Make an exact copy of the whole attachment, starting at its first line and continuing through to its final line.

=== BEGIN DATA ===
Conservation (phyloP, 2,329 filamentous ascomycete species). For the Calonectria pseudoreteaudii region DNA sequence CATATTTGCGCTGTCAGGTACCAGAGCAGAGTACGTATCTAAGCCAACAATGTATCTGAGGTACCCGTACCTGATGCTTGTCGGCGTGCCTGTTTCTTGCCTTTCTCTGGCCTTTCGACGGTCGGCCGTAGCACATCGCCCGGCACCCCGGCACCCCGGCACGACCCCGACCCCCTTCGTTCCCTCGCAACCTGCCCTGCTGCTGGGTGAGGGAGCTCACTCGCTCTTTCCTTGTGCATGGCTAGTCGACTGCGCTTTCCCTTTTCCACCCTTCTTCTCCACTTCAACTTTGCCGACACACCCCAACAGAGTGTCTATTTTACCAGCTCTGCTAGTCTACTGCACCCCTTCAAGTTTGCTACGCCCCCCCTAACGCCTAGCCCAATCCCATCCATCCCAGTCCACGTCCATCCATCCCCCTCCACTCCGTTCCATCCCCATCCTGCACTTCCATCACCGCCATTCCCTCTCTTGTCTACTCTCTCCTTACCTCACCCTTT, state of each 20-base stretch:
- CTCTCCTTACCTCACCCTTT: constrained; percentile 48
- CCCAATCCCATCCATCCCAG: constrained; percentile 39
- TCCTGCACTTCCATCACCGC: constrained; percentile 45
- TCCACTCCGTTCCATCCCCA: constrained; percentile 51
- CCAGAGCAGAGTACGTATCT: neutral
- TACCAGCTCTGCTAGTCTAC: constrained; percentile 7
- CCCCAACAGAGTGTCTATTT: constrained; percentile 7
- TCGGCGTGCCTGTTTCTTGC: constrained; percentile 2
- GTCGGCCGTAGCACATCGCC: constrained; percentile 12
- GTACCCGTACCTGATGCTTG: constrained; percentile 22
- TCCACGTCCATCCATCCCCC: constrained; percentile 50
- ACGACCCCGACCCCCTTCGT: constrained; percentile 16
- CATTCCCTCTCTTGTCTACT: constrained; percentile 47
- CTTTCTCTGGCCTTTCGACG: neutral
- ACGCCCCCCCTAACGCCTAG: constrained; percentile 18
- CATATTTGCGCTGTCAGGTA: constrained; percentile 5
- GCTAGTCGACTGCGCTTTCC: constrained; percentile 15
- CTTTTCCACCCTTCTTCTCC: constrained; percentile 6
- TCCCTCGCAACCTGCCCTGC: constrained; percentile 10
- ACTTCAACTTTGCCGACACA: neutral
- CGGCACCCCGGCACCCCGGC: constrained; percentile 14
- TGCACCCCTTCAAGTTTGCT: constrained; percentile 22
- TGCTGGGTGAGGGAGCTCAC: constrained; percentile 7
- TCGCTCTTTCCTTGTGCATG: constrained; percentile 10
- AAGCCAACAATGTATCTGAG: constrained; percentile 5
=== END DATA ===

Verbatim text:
Conservation (phyloP, 2,329 filamentous ascomycete species). For the Calonectria pseudoreteaudii region DNA sequence CATATTTGCGCTGTCAGGTACCAGAGCAGAGTACGTATCTAAGCCAACAATGTATCTGAGGTACCCGTACCTGATGCTTGTCGGCGTGCCTGTTTCTTGCCTTTCTCTGGCCTTTCGACGGTCGGCCGTAGCACATCGCCCGGCACCCCGGCACCCCGGCACGACCCCGACCCCCTTCGTTCCCTCGCAACCTGCCCTGCTGCTGGGTGAGGGAGCTCACTCGCTCTTTCCTTGTGCATGGCTAGTCGACTGCGCTTTCCCTTTTCCACCCTTCTTCTCCACTTCAACTTTGCCGACACACCCCAACAGAGTGTCTATTTTACCAGCTCTGCTAGTCTACTGCACCCCTTCAAGTTTGCTACGCCCCCCCTAACGCCTAGCCCAATCCCATCCATCCCAGTCCACGTCCATCCATCCCCCTCCACTCCGTTCCATCCCCATCCTGCACTTCCATCACCGCCATTCCCTCTCTTGTCTACTCTCTCCTTACCTCACCCTTT, state of each 20-base stretch:
- CTCTCCTTACCTCACCCTTT: constrained; percentile 48
- CCCAATCCCATCCATCCCAG: constrained; percentile 39
- TCCTGCACTTCCATCACCGC: constrained; percentile 45
- TCCACTCCGTTCCATCCCCA: constrained; percentile 51
- CCAGAGCAGAGTACGTATCT: neutral
- TACCAGCTCTGCTAGTCTAC: constrained; percentile 7
- CCCCAACAGAGTGTCTATTT: constrained; percentile 7
- TCGGCGTGCCTGTTTCTTGC: constrained; percentile 2
- GTCGGCCGTAGCACATCGCC: constrained; percentile 12
- GTACCCGTACCTGATGCTTG: constrained; percentile 22
- TCCACGTCCATCCATCCCCC: constrained; percentile 50
- ACGACCCCGACCCCCTTCGT: constrained; percentile 16
- CATTCCCTCTCTTGTCTACT: constrained; percentile 47
- CTTTCTCTGGCCTTTCGACG: neutral
- ACGCCCCCCCTAACGCCTAG: constrained; percentile 18
- CATATTTGCGCTGTCAGGTA: constrained; percentile 5
- GCTAGTCGACTGCGCTTTCC: constrained; percentile 15
- CTTTTCCACCCTTCTTCTCC: constrained; percentile 6
- TCCCTCGCAACCTGCCCTGC: constrained; percentile 10
- ACTTCAACTTTGCCGACACA: neutral
- CGGCACCCCGGCACCCCGGC: constrained; percentile 14
- TGCACCCCTTCAAGTTTGCT: constrained; percentile 22
- TGCTGGGTGAGGGAGCTCAC: constrained; percentile 7
- TCGCTCTTTCCTTGTGCATG: constrained; percentile 10
- AAGCCAACAATGTATCTGAG: constrained; percentile 5